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Exploring the links between household chores, learning, and mathematics performance in Zambia

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In Zambia, as well as many other African and non-Western cultures, the extent and kind of children’s chores may contribute to their learning, yet often also conflict with their schooling. In the moderation analysis we present in this manuscript, we aimed to explore the interactive effects of schooling and chores on children’s mathematics performance at different levels of math knowledge and computational skill, taking into account how the assessment questions were presented. The sample consisted of 1,535 children (719 girls) living in rural and peri-urban communities in Zambia who were administered the Zambia Achievement Test (ZAT). We categorized the 60 items of the ZAT by their targeted content knowledge, sizes of the numbers involved, and forms of representation. Our results showed that chores supported the development of very basic mathematics skills and knowledge in children who had less schooling, but also significantly lowered the performance of students who were in school once their school attendance rose above certain levels. Moreover, this interaction between chores and school attendance was observed predominantly in girls, with a lesser effect of chores on boys.

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We would like to acknowledge the children and families whose participation made this work possible, as well as the Zambian professionals and scholars whose contributions to this work were invaluable.

University of Zambia, Zambia: Florence Chamvu, Jacqueline Jere-Folotiya, Bestern Kaani, Kalima Kalima, Sophie Kasonde N’gandu, Robert Serpell; Yale University: Lesley Hart; Stanford University, USA: Hilary Chart; Paris College of Art, France: Linda Jarvin; Mars Hill College, USA: Jonna Kwiatkowski; Center for Children with Special Needs, USA: Tina Newman; Wesleyan University, USA: Steven E. Stemler; Macha Research Trust / Malaria Institute at Macha, Zambia: Philip E. Thuma; University of California, Davis, USA: Carolyn Yrigollen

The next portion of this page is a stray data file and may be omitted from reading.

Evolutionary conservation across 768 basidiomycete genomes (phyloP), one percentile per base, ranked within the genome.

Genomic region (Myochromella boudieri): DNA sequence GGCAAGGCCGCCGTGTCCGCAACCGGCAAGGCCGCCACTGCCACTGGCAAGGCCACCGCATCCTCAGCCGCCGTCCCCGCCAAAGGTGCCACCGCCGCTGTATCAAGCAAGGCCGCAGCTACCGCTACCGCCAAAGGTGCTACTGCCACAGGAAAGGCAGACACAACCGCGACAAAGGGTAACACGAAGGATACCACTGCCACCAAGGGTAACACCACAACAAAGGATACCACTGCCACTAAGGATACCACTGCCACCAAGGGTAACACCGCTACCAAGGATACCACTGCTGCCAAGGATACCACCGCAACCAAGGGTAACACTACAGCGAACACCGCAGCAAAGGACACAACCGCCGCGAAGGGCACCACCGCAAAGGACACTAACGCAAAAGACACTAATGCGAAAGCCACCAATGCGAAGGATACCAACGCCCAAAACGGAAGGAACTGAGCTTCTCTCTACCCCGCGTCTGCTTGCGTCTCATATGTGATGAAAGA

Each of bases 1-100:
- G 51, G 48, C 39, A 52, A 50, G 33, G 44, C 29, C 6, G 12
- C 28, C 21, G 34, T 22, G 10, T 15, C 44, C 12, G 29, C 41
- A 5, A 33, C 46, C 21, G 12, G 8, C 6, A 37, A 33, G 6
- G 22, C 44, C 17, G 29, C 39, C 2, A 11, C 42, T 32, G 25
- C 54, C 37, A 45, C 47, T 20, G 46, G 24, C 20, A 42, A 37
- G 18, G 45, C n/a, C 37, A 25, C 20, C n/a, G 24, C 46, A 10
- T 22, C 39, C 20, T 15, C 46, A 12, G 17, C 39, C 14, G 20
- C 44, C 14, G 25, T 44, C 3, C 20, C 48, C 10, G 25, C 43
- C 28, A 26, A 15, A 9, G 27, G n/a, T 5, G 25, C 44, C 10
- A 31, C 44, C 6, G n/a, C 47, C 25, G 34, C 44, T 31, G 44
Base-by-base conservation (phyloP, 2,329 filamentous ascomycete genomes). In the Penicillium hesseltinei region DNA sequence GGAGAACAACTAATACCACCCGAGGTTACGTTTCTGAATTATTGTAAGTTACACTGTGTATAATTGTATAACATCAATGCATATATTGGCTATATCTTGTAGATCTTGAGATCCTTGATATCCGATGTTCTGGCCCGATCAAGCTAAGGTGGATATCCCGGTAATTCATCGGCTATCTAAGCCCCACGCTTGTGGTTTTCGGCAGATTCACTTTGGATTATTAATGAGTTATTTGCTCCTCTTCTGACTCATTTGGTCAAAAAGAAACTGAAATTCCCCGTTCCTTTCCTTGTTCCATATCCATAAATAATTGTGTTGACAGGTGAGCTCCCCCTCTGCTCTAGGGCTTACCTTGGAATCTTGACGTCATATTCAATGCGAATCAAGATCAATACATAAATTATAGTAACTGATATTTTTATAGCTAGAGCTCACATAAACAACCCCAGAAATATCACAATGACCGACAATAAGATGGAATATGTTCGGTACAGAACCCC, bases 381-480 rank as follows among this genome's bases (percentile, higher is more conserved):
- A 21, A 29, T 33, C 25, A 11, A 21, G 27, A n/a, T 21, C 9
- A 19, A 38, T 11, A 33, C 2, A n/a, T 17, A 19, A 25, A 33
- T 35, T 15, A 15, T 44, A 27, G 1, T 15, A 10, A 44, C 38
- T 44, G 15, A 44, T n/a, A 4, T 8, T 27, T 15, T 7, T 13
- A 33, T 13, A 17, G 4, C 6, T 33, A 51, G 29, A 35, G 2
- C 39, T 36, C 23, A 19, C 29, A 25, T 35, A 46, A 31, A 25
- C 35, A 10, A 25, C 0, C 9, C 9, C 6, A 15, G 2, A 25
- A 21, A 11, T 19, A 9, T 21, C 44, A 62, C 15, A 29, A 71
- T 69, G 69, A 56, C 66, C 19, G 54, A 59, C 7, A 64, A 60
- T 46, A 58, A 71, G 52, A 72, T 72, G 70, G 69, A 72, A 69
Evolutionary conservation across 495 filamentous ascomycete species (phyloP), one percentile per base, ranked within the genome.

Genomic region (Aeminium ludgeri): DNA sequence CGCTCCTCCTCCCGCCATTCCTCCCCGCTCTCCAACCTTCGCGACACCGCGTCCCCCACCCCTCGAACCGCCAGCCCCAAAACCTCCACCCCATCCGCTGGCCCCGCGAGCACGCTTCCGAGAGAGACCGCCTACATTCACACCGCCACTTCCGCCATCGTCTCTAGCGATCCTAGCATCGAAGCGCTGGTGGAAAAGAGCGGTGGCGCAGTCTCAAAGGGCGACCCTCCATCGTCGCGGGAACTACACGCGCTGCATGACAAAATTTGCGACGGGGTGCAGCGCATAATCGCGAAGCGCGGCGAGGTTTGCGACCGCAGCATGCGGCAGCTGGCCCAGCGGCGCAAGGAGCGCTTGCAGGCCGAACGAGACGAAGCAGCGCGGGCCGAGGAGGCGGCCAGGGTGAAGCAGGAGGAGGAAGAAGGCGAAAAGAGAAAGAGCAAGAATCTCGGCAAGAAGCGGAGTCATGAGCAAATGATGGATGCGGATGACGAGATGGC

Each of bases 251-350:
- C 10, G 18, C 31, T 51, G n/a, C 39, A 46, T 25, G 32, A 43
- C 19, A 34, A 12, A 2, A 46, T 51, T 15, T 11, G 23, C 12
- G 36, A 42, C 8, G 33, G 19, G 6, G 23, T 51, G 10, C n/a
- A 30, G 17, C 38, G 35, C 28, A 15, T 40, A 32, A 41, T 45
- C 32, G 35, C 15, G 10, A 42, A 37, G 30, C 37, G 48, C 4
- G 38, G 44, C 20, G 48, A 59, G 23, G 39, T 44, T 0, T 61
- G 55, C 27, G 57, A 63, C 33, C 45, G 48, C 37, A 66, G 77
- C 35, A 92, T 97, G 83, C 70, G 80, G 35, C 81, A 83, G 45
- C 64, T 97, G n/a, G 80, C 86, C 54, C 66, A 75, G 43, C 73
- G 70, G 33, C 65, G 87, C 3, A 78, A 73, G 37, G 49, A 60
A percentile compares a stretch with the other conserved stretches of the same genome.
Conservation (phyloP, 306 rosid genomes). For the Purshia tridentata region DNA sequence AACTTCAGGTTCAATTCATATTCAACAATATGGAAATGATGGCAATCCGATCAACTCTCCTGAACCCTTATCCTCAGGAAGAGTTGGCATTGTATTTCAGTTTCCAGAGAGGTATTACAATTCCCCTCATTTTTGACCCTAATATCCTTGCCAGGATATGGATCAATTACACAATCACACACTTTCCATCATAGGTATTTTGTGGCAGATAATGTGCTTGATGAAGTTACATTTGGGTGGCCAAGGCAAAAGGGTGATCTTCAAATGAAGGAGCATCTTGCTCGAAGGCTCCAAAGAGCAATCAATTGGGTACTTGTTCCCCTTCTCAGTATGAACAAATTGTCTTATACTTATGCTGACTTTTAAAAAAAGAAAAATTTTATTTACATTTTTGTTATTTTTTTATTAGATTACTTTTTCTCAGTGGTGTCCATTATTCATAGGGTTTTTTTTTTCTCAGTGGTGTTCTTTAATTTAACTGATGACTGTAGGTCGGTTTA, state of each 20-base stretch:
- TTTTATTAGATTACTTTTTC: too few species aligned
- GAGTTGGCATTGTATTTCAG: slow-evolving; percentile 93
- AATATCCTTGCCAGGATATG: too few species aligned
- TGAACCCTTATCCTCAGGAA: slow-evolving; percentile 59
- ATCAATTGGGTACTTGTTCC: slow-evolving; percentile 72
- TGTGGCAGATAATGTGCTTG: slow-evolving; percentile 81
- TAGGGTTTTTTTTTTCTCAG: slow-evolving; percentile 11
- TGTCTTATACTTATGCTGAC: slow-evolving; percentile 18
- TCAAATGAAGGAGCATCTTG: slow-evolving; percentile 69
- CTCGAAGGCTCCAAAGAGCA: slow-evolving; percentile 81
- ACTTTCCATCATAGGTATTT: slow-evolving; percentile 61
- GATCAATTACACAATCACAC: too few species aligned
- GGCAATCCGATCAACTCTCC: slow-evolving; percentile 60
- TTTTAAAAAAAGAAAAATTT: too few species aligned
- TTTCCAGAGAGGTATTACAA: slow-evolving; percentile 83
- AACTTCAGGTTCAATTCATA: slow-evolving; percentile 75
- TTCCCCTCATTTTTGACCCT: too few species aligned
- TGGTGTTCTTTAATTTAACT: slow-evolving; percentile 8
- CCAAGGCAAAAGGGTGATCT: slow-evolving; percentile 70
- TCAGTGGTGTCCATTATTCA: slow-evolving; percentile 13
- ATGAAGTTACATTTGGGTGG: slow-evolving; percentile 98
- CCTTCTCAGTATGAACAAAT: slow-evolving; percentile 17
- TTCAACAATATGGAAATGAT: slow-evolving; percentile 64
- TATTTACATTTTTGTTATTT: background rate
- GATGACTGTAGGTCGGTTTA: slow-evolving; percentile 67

This paper was supported by funding from the National Institutes of Health (TW008274 and TW006764; PI: Grigorenko). Grantees undertaking such projects are encouraged to express their professional judgment freely, therefore this article does not necessarily represent the policies or position of the NIH and no official endorsement should be inferred.

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All authors contributed to the study conception, design and writing of this manuscript. Original material preparation and data collection were performed by the Learning Disabilities Project Team led by Elena Grigorenko. Mathematics item coding for this study was carried out by David Bolden, Joe Pirozzolo and Mei Tan; data analyses were carried out by Joe Pirozzolo and Nan Li. The first draft of the manuscript was written by Mei Tan, and all authors commented on previous versions of the manuscript. All authors read and approved the final manuscript.

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Correspondence to Elena L. Grigorenko.

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This study was approved by the Human Subjects Committee of the Yale University Institutional Review Board (Protocol #0410000155). The study was performed in accordance with the ethical standards as laid down in the 1964 Declaration of Helsinki and its later amendments or comparable ethical standards. Written and signed informed consents were collected from all participants; informed consent for children’s participation was received from their parents/caregivers.

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• In our sample of Zambian children, girls had higher levels of school attendance and carried out more chores.

• The amount of chores carried out by children moderates the relationship between their school attendance and mathematics performance.

• The moderating effect of chores on the relationship between their school attendance and mathematics performance varies by type of mathematics problem for boys and girls.

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Tan, M., Li, N., Pirozzolo, J.W. et al. Exploring the links between household chores, learning, and mathematics performance in Zambia. Curr Psychol 42, 20397–20408 (2023).

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